One of the awesomest things about the #WeNeedDiverseBooks movement is that people are writing more about mental illness for teens—both sick kids and sick parents. At a time when Mental Health Parity is still working itself out, it’s great that kids can at least go to a bookstore and find someone giving voice to their stories.
But here’s a trend that’s still sucking ducks:
Many of the therapists in these stories are incompetent. I’m seeing it a lot in the works I’m editing but also in books I review, and even among my CPs who know I’m a full-time therapist in addition to being a writer. Either the therapist isn’t really listening, they’re hyper-judgmental, taking the parent’s side, or—and this boggles my mind to know end—they’re crossing boundaries and developing inappropriate dual relationships with their adolescent clients.
It’s not just that lousy therapists have been done to death for years now, though that’s also true. It’s the tropiest trope that ever troped when writing about mental health or addictions.
And, just to be clear, because maybe doesn’t hit home for people who aren’t involved in this field professionally—in real life if a therapist has a sexual relationship with a client they would lose their license. Forever. A license that takes over 1000 hours of unpaid work to earn. A license we pay hundreds of dollars annually in malpractice insurance to keep. And oddly enough during the multiple years we spend shelling out thousands of dollars on tuition, books, lodging, and highlighter pens, we’re actually educated in the fact that fucking people who trust you with their mental health is a bad idea.
Shocking, I know.
But in addition to being not terribly reflective of the real world, when you write sucky therapists in books targeted at teens, you need to remember your intended audience.
When the therapist in your YA/NA novel sucks, it sends the message to teens that they can’t trust mental health professionals. For some kids, particularly those with pervasive mental illness, therapy and/or medication are the only way they are going to recover. Schizophrenia has no cure. Addiction is rarely surmountable without ongoing support from a professional, or sometimes a network of professionals. Untreated depression is one of the leading causes of death for people under the age of 25.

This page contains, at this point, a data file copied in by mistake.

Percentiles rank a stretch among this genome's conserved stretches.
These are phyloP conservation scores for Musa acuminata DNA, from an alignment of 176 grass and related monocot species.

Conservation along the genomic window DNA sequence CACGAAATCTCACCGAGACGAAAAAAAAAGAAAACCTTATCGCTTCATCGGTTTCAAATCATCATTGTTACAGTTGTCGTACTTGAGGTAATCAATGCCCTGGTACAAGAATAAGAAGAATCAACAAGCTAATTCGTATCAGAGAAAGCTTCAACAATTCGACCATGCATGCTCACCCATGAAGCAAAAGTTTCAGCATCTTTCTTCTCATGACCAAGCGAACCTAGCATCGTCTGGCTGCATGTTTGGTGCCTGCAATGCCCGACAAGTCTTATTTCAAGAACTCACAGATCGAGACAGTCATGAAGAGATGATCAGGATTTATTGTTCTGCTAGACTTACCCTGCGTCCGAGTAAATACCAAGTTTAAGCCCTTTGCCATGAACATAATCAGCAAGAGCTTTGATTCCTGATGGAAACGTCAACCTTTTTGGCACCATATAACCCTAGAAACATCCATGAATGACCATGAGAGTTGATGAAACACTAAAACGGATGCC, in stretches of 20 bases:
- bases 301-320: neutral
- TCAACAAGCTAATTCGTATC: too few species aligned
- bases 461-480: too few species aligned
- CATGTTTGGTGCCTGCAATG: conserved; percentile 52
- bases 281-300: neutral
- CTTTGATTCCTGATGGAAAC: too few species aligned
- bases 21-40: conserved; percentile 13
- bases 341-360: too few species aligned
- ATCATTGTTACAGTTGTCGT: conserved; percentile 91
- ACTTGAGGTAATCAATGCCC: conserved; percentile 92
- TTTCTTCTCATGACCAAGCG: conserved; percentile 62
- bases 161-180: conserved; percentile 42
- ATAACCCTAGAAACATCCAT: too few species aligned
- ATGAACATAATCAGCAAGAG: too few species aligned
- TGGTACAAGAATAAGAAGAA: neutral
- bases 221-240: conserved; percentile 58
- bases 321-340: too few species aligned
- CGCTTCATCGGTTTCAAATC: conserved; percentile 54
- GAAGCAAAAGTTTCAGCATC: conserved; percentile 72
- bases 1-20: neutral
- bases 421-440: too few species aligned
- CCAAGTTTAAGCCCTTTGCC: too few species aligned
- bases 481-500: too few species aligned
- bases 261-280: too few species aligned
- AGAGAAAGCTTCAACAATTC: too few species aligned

These are facts backed by research, guys.
And speaking of research, it never ceases to amaze me how writers will embark upon the journey of writing a clinician without ever having talked to one. I’m not suggesting that everyone who writes about mental illness needs to shell out two hundred bucks for an hour on the couch. (For the record, I have never had a couch in any of my offices.) But pick up the phone or send an email. Spend some time on a few websites aimed at psychiatrists, psychologists, therapists, or social workers. (Do you know the difference? If not, you shouldn’t be writing about them!)
Here’s the bottom line: Are there therapists that suck? Yup. I work with a couple. But there are also a lot of excellent, competent professional helpers who are saving lives every day. Substantially more in real life, I’d say, than there are in the literature.
And for the love of fuck, stop writing NA where your main character ends up marrying her therapist. We do not think of patients as romantic prospects. I promise. For us, dating a client is akin idea of marrying a cousin with no teeth.
Be authentic. I’m just saying.
Agree or disagree? Feel free to share your thoughts below.